A pleasant 6 miles walk from Fotherby towards North Elkington, passing through a Deserted Medieval Village, with fine views of the eastern edge of the Wolds, across the marsh towards the coastline and round to the Humber.
Calculated time is computed with the distance, the height difference, and an average speed of 2.2 mph. For an intermediate walker, this time includes small breaks.
(D) Face the Interpretation Board and turn left. After walking 200 metres turn right along Short Lane and carefully cross the A16 bypass. Continue along to the lane junction and turn right, following the road up to Fotherby Common.
(1) Continue along the farm track to the footpath sign on the left. Bear left onto the footpath, which is normally marked on the ground, and aim for the tall tree where hedgerows merge in the valley bottom. Cross the footbridge and turn right along a grass track, past some woods and skirting round an old pond to a stile on your left.
(2) Climb the stile into the open grassy valley and bear left uphill passing some of the terraced fields of the earthworks. Aim for the top left corner of the field. Climb a double stile and follow the wire fence to the corner. Now bear diagonally left, through the deserted medieval village, to a kissing gate to the left of the first house.
(3) Go left along the track to a bridle gate on the right and from it descend to the valley floor, along one of the former village streets. At the bottom turn left and cross the arable field in line with the electricity poles, aiming for the gap in the hedge. Turn right along the road. After 275 meters turn right onto the access road to Grange Farm. Walk through the farmyard and turn right at the end along a short track, passing a white cottage.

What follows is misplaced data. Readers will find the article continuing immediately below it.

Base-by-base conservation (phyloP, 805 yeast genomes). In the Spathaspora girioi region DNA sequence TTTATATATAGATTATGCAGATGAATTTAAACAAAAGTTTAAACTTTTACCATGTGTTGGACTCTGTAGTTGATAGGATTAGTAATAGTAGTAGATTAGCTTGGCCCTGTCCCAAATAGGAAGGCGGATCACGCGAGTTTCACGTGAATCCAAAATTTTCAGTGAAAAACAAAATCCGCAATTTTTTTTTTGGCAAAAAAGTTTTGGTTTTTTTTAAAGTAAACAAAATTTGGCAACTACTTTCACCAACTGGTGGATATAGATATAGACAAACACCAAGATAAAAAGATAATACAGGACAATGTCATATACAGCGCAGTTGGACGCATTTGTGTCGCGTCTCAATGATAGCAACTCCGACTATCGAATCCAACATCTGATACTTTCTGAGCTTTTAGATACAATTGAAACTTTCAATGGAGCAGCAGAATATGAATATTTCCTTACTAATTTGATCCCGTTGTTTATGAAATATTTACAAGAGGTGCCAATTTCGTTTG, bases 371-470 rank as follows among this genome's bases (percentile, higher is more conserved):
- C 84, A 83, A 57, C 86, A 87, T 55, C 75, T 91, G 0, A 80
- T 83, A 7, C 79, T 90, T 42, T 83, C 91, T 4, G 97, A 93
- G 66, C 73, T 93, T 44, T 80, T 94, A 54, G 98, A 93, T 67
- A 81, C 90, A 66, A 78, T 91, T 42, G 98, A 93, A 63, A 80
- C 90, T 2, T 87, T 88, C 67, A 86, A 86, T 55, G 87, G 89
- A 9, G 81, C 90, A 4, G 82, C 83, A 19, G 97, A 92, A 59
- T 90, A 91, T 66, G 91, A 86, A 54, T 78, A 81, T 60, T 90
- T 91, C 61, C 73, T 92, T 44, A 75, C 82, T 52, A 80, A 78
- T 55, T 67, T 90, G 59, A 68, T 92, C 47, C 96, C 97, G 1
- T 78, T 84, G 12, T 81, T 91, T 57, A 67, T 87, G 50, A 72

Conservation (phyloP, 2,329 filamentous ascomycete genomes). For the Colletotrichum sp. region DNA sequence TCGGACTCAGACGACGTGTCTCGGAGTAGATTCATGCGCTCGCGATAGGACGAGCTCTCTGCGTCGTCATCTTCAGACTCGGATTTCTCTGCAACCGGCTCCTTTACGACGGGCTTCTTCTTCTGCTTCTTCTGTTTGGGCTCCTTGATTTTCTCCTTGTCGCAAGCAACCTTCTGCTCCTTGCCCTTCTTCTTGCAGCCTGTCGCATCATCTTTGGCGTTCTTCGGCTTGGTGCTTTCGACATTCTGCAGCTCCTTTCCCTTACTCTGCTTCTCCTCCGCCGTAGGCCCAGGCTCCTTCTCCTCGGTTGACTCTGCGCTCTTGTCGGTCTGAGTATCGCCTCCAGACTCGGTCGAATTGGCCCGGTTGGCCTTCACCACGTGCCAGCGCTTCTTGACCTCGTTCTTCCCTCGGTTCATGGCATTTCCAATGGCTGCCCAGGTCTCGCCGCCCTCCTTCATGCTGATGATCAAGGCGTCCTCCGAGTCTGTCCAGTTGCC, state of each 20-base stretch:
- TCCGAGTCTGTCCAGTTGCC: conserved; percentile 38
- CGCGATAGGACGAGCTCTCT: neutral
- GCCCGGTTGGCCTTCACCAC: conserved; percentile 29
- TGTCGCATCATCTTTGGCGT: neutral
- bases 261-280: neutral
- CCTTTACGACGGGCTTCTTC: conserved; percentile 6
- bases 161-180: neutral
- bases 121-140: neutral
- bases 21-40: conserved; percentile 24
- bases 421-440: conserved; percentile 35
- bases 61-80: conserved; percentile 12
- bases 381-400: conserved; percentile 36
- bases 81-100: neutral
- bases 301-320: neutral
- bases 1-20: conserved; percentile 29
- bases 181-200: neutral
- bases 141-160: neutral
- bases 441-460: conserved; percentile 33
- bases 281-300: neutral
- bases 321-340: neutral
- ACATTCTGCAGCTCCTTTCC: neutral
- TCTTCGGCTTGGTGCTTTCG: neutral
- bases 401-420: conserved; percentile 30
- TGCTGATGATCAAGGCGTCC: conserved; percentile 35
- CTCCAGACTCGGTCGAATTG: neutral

(4) At the end go through a metal gate and turn left beside a hedge. (There are great views here looking back across the valley to North Elkington). At the field, corner go through a second gate and bear left along a grass track for about 90 meters. At a waymark turn right along a field headland with a hedge on your left to reach a 3-way fingerpost. Keep ahead now, gradually curving to the right as you pass around Fotherby Top Farm, through the farmyard and onto the access track. It will rejoin the outward route at Fotherby Common from where you can retrace your steps back to Fotherby Village.(D/A)
D/A : km 0 - alt. km 0 - Interpretation Board
1 : km 1.58 - alt. km 1.58
2 : km 2.56 - alt. km 2.56 - Deserted Medieval Village
3 : km 3.66 - alt. km 3.66 - Bridlegate
4 : km 5.09 - alt. km 5.09 - Great views
D/A : km 8.94 - alt. km 8.94 - Fotherby village
Maps: OS Landranger 113 and OS Explorer 282
Parking: Roadside parking in the village - please park considerately. Map Ref: TF 315 915 Postcode LN11 0UG
Terrain: A mixture of footpaths over grass and arable fields and stone tracks. Some roadside walking crossing Fotherby bypass.
Refreshments: Limited light refreshments at St Mary's Church - usually open Wednesday during the summer months. Brackenborough Arms Hotel is nearby.
Stiles: A few.
The Lincolnshire Wolds is a nationally important and cherished landscape. Most of it was designated as an Area of Outstanding Natural Beauty (AONB) in 1973. Covering an area of 558 square kilometres or 216 square miles, the AONB contains the highest ground in eastern England between Yorkshire and Kent, rising to over 150m along its western edge. Rolling chalk hills and areas of sandstone and clay underlie this attractive landscape.